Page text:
Can Hardik Patel change Congress fortunes in Gujarat?
The new caste equation has the potential to change the grand old party's fate, but over-reliance on Patidars negates its core ideologies.
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In 2015, when Hardik Patel emerged as the angry young voice from the affluent Patidar community seeking reservation for the community, he was mocked at and dismissed as one with the shelf-life of a season in India. But it’s been two years and he has emerged the singular most important factor in this elections.
A few days ago, Patel, all of 23 years, announced in a presser that a reservation proposal put forward for the Patidar community if it comes to power is acceptable.
The Congress, he claimed, is at least willing to conduct a survey to include the Patidars under the Other Backward Class (OBC) category, which is the first step to their inclusion in the reserved category. This has been a long-standing demand of Hardik that the BJP has refused to oblige.
The subtext of this heavily anticipated announcement is that Hardik will appeal to his followers, and there are quite a few of them apparently, to vote for the Congress. A week after the presser, he did make an announcement at a rally in Rajkot - that the only way to get the BJP out of power is to vote for the Congress. This was the first time Hardik categorically said vote for the Congress. Most of his speeches are deriding the BJP in general, Narendra Modi and Amit Shah in particular. His Rajkot rally was keenly observed as it was the first time Hardik was coming on stage after the announcement of his support to the Congress. Will there be less people at his rallies now that he has revealed his political leaning, at least in this election? Would his support dwindle?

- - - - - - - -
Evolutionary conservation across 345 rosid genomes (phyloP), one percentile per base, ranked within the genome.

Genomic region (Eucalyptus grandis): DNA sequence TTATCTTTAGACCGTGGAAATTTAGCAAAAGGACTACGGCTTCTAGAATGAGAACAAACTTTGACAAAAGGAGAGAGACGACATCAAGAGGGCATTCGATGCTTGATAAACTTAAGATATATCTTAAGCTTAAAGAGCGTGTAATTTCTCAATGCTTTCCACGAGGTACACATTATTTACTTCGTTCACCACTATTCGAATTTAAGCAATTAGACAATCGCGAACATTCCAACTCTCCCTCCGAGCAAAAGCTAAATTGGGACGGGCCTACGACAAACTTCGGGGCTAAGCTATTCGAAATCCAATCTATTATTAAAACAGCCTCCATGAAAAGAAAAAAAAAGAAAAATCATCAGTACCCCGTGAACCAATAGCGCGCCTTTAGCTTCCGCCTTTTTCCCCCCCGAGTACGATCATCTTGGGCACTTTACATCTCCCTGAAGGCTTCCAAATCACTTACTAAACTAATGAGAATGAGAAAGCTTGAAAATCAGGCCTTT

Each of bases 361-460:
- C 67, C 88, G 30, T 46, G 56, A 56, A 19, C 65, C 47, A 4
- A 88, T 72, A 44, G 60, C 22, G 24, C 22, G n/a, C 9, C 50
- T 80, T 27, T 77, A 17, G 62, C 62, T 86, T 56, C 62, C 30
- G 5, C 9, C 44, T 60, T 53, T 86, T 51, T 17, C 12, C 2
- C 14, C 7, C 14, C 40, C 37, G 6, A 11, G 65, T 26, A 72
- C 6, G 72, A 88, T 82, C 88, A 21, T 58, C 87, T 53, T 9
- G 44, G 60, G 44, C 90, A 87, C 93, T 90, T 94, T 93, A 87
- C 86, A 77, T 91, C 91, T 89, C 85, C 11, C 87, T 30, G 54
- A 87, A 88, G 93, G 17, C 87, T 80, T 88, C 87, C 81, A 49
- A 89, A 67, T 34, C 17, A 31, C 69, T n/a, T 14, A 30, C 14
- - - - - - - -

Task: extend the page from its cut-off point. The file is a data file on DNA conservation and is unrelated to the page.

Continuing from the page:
The issues Hardik Patel raises in his speeches are about expensive education, lack of jobs, poor remuneration to farmers, absence of affordable public healthcare facilities.
Apparently, neither of that has happened. And that is both good and bad news for the Congress, as well as the BJP. For the Congress, this signifies that Hardik’s appeal is likely to swing Patidar votes in its favour. In the short run, for the sake of this elections, it is good news.
Patidars are known to vote en bloc, which is essentially the reason they are a political force to reckon with. They form up to 18 per cent of the electorate. It is estimated that even if not the entire community, at least the youth under the age of 30, who have essentially not seen anything, but a BJP government in their lifetime, could possibly shift loyalties to the Congress. For 22 years, Patidars have remained loyal to the BJP. As many as 38 of the 48 Patidar candidates who won in 2012 Assembly elections were from the BJP.
Narendra Modi and his galaxy of campaigners, of course, are aware of this and have therefore started their own bit of outreach to the community. Modi in his speeches recalled how all four Patel CMs of Gujarat - Babu Jashbhai Patel, Chimanbhai Patel, Keshubhai Patel and Anandiben Patel - were ousted by the Congress and supported by the BJP. The BJP has repeatedly reminded of the Congress’s KHAM (Kshatriya, Harijan, Adivasi and Muslim) caste equation, which left the Patels out of the power play in the 1980s by Congress’s Madhavsinh Solanki. This is could be understood only by the elders in the Patidar community, who have seen a Congress rule and experienced caste discrimination. Hardik’s audience is not this demography.